Still, Ehrman says, we have 98 or 99 percent of what the New Testament authors wrote. “The problem is that one or two percent winds up mattering,” he says. Sometimes, a one hundred-word passage contains one important error. Ehrman points to a story in the Gospel of Mark about Jesus feeling compassion before healing a leper. Some of the earliest versions, though, say Jesus felt angry. Scholars can’t say why Jesus would’ve been angry — at the man, disease, or society — but the meaning of the passage changes because one word is altered.
Ehrman’s book is full of similar examples, but he says he’s not out to dismantle Christendom.
“The ultimate goal of the book, contrary to what people have suggested, is not to destroy anybody’s faith,” he says. “The goal is to give people information about something they are interested in, or should be interested in, because the Bible is the most important book in the history of our civilization.”
The truth is that the Bible is a very human book that has been changed many times, Ehrman says. “This should give people pause when they want to argue for their points of view based on a literal reading of the text,” he says.
Literalism, then, is Ehrman’s target.
Ehrman wasn’t raised in a particularly religious environment. His family revered the Bible for its ethical teachings and stories, but not as something to be mastered. For him, that changed when he attended Christian youth meetings during his sophomore year of high school. He says he had “a bona fide born-again experience” that launched his life in a new direction. He attended Moody Bible Institute, where faculty and students had to sign a statement that said the Bible was the inerrant word of God, completely and divinely inspired, and with no mistakes.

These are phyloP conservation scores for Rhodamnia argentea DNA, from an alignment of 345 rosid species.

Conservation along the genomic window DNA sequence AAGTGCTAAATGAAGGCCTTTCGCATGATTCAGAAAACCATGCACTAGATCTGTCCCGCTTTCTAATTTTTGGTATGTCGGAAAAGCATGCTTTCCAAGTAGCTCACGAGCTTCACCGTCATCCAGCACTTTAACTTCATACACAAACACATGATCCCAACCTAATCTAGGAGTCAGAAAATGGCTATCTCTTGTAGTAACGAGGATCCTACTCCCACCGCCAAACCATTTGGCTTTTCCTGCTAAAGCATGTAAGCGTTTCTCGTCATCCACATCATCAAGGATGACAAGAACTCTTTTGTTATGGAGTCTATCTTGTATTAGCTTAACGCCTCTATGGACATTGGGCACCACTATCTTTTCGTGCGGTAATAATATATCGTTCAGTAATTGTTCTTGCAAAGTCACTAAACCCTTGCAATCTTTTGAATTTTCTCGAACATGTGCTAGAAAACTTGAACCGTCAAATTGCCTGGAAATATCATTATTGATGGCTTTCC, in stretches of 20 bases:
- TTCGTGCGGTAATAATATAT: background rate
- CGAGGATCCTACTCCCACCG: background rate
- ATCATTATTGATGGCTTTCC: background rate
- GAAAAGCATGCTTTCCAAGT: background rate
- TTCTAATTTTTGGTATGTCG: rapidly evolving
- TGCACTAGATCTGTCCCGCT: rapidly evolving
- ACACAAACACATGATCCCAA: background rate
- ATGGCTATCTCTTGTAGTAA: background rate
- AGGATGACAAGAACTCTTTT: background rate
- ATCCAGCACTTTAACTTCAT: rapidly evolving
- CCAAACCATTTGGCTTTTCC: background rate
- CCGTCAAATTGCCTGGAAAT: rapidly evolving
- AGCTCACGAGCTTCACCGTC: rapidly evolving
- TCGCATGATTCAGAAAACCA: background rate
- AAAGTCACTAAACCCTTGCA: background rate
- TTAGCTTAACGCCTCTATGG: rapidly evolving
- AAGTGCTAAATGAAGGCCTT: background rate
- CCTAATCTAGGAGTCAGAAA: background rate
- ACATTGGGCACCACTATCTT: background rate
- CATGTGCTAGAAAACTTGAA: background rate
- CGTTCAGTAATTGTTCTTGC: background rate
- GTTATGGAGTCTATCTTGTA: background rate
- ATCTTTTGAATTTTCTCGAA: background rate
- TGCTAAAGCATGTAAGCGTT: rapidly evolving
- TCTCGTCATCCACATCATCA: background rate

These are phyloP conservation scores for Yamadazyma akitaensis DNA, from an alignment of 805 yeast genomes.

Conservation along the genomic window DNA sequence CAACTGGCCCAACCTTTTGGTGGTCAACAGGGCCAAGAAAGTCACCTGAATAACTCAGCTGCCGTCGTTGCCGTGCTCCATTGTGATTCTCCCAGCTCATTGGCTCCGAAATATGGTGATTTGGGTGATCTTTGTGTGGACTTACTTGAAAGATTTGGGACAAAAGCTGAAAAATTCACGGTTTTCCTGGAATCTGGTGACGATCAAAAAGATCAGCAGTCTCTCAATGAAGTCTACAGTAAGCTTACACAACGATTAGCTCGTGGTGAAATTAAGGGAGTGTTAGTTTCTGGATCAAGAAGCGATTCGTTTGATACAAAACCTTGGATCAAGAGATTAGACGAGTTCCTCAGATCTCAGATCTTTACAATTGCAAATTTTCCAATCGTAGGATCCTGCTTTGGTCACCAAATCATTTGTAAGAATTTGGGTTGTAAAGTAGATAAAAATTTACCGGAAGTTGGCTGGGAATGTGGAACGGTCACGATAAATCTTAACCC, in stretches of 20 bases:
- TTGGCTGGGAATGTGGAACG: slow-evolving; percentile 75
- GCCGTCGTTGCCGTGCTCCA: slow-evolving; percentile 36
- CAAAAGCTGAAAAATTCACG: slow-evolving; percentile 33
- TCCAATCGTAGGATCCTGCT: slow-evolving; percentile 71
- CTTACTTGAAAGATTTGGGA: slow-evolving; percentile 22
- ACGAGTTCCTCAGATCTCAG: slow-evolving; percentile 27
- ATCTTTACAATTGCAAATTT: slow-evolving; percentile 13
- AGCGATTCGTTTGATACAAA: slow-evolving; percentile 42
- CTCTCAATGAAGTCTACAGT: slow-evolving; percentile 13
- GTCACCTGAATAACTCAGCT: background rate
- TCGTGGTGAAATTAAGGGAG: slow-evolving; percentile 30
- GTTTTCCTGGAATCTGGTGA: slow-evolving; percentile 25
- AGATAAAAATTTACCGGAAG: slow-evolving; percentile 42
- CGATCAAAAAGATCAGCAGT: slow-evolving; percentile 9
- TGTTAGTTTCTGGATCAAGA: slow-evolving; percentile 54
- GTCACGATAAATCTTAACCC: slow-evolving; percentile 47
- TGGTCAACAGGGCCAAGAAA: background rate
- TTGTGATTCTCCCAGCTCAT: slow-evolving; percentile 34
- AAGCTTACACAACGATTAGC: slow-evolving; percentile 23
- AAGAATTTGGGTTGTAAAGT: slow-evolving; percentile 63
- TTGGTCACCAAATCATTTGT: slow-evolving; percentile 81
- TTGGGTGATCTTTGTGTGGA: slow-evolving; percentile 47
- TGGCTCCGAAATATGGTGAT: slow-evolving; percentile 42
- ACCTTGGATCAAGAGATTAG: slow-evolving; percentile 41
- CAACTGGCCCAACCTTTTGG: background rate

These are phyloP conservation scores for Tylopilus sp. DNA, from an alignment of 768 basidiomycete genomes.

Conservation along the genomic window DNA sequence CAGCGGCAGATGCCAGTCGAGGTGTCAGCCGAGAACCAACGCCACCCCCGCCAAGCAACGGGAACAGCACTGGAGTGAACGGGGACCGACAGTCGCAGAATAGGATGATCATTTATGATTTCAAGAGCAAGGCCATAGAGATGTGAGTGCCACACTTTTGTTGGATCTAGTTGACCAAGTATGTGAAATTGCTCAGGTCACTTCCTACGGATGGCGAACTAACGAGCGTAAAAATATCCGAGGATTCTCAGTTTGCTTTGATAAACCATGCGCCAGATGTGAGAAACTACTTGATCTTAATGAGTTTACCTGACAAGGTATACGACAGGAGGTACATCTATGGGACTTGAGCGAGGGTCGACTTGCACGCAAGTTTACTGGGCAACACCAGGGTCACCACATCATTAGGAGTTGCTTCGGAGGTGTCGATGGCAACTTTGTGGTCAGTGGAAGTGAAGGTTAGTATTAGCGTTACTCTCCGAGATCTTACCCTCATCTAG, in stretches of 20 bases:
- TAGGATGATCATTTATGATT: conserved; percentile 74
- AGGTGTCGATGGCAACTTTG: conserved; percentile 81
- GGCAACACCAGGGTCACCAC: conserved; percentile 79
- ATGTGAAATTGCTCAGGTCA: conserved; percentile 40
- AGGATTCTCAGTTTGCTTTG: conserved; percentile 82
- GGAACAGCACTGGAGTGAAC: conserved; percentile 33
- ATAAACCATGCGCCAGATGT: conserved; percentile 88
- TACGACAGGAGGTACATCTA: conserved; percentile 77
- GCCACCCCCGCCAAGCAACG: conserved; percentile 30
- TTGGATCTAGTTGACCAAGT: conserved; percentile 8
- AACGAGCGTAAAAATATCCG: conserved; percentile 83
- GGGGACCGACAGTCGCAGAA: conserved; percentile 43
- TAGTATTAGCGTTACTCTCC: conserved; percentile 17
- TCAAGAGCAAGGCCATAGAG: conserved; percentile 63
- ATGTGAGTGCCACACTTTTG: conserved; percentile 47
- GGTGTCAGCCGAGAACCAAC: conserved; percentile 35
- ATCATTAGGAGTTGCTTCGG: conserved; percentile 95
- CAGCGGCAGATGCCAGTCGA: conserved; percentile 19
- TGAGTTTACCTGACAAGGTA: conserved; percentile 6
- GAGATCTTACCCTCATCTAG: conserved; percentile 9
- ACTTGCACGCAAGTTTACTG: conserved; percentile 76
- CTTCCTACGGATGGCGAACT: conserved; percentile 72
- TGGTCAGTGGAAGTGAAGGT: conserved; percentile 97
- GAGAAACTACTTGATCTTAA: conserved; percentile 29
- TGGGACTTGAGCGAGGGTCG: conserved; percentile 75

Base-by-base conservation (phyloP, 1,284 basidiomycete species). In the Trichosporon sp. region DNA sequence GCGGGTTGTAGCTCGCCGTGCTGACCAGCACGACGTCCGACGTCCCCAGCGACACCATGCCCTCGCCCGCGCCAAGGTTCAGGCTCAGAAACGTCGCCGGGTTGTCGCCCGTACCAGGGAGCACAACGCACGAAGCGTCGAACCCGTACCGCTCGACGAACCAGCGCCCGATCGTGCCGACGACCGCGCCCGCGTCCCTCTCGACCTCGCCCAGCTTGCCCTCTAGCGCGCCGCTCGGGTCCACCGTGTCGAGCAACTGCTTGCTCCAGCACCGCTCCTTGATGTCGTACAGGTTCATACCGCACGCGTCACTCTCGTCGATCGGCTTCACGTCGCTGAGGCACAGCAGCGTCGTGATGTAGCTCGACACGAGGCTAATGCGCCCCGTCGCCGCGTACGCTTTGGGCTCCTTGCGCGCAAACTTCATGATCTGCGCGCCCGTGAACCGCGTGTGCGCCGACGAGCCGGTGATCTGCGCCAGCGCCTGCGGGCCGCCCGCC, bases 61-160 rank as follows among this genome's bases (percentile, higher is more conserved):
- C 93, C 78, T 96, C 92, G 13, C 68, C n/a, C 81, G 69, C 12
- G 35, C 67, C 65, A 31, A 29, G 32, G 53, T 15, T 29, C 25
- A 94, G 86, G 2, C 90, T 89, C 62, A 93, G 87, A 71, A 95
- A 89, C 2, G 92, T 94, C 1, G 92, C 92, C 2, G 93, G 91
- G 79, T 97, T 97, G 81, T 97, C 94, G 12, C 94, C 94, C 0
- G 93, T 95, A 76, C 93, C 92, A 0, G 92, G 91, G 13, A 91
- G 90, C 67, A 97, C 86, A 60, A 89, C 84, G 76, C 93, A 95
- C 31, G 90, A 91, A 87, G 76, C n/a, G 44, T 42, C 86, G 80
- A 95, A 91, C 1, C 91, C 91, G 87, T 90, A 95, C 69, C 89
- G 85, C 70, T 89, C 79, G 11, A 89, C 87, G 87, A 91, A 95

It was there that Ehrman learned that the original Bible doesn’t exist. This didn’t bother most students, Ehrman says, but it stuck with him.
After Moody’s three-year program, he finished his bachelor’s degree at Wheaton College, where he began to study Greek. Questions about the text surfaced because Greek and English are very different languages, in which similar words have various meanings. If that’s the case, then how could the words be understood in their literal sense? Ehrman wondered if believers had to be Greek-reading scholars to understand the Bible literally.
These questions led Ehrman to Princeton to study textual criticism. After his professor’s off-hand remark about the mistake in the Gospel of Mark, Ehrman sought and found many other inaccuracies. If the Bible is strewn with errors, how can it be interpreted literally?
Of course, even literalists see Biblical metaphors. “The trick is separating metaphors from literal truth,” Ehrman says. “Literalists make decisions to their advantage.” When literalism is put into action, he says, fundamentalist deeds are often the result — the Inquisition, the KKK, oppression of women, slavery, suicide bombings. Same goes for religious ethical teachings. When those are played out in deeds, good things usually result.
Interestingly, Ehrman says, New Testament scribes were not literalists. Neither was Paul, who interpreted the Old Testament allegorically and spiritually. “That should be a lesson to modern Christians about how the text should be interpreted,” he says. “You can see that the text has some kind of authority behind it without urging a literalistic interpretation of it.”
Ehrman also says that there were many forms of Christianity in the early days, just as there are today. “I think recognizing this ought to make people a little more tolerant toward other forms of belief, because even in the early Church, nobody had a corner on the truth.”